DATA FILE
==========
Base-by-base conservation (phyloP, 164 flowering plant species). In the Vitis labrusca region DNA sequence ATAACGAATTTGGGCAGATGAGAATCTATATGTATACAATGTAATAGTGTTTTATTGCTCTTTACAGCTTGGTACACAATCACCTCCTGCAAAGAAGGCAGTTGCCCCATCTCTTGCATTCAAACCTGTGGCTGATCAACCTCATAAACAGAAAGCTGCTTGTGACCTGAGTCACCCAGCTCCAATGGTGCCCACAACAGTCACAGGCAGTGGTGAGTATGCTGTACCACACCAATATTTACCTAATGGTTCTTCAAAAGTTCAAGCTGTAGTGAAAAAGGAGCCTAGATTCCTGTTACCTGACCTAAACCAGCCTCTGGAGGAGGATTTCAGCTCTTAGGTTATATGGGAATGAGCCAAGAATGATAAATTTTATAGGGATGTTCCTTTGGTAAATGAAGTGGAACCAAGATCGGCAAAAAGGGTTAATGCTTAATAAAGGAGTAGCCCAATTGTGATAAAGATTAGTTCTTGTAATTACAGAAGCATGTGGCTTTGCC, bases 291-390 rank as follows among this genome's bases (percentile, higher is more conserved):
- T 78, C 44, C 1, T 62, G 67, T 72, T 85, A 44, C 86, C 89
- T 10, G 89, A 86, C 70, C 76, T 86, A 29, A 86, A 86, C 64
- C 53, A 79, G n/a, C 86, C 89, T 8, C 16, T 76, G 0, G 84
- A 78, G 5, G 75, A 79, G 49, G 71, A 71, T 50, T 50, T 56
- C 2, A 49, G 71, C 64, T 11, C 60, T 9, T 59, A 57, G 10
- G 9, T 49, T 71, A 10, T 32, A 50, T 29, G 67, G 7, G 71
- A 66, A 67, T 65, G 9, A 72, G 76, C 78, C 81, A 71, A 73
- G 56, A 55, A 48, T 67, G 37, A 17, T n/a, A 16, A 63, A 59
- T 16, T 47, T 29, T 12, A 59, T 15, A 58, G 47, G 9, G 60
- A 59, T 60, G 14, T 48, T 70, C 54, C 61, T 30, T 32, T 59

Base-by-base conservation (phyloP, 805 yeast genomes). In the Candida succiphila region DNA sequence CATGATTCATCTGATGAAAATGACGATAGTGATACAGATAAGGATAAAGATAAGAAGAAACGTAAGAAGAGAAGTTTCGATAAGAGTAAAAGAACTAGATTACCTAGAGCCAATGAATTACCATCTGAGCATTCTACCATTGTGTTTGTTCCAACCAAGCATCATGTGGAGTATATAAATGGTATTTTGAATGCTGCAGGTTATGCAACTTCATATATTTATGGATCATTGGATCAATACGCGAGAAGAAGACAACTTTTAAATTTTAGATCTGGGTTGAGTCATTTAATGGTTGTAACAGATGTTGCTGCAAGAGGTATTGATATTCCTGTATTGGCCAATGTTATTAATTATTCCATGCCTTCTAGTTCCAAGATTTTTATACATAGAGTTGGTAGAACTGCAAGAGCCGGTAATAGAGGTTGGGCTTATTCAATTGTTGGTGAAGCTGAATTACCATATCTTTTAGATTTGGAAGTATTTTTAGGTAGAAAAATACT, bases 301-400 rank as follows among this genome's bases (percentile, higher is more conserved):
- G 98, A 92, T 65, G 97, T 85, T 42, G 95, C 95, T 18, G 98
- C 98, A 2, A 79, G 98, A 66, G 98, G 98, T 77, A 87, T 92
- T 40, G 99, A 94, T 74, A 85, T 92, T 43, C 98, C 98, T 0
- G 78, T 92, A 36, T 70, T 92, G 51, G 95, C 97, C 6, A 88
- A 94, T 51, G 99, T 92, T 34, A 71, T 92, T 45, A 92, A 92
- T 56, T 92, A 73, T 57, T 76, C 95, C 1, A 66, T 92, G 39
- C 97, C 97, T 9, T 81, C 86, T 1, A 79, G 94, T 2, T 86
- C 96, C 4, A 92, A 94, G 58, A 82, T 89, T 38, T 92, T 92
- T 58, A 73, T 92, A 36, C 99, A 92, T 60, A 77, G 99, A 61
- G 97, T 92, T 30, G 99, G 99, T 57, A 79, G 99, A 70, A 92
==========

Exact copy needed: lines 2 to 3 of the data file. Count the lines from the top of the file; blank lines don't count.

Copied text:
- T 78, C 44, C 1, T 62, G 67, T 72, T 85, A 44, C 86, C 89
- T 10, G 89, A 86, C 70, C 76, T 86, A 29, A 86, A 86, C 64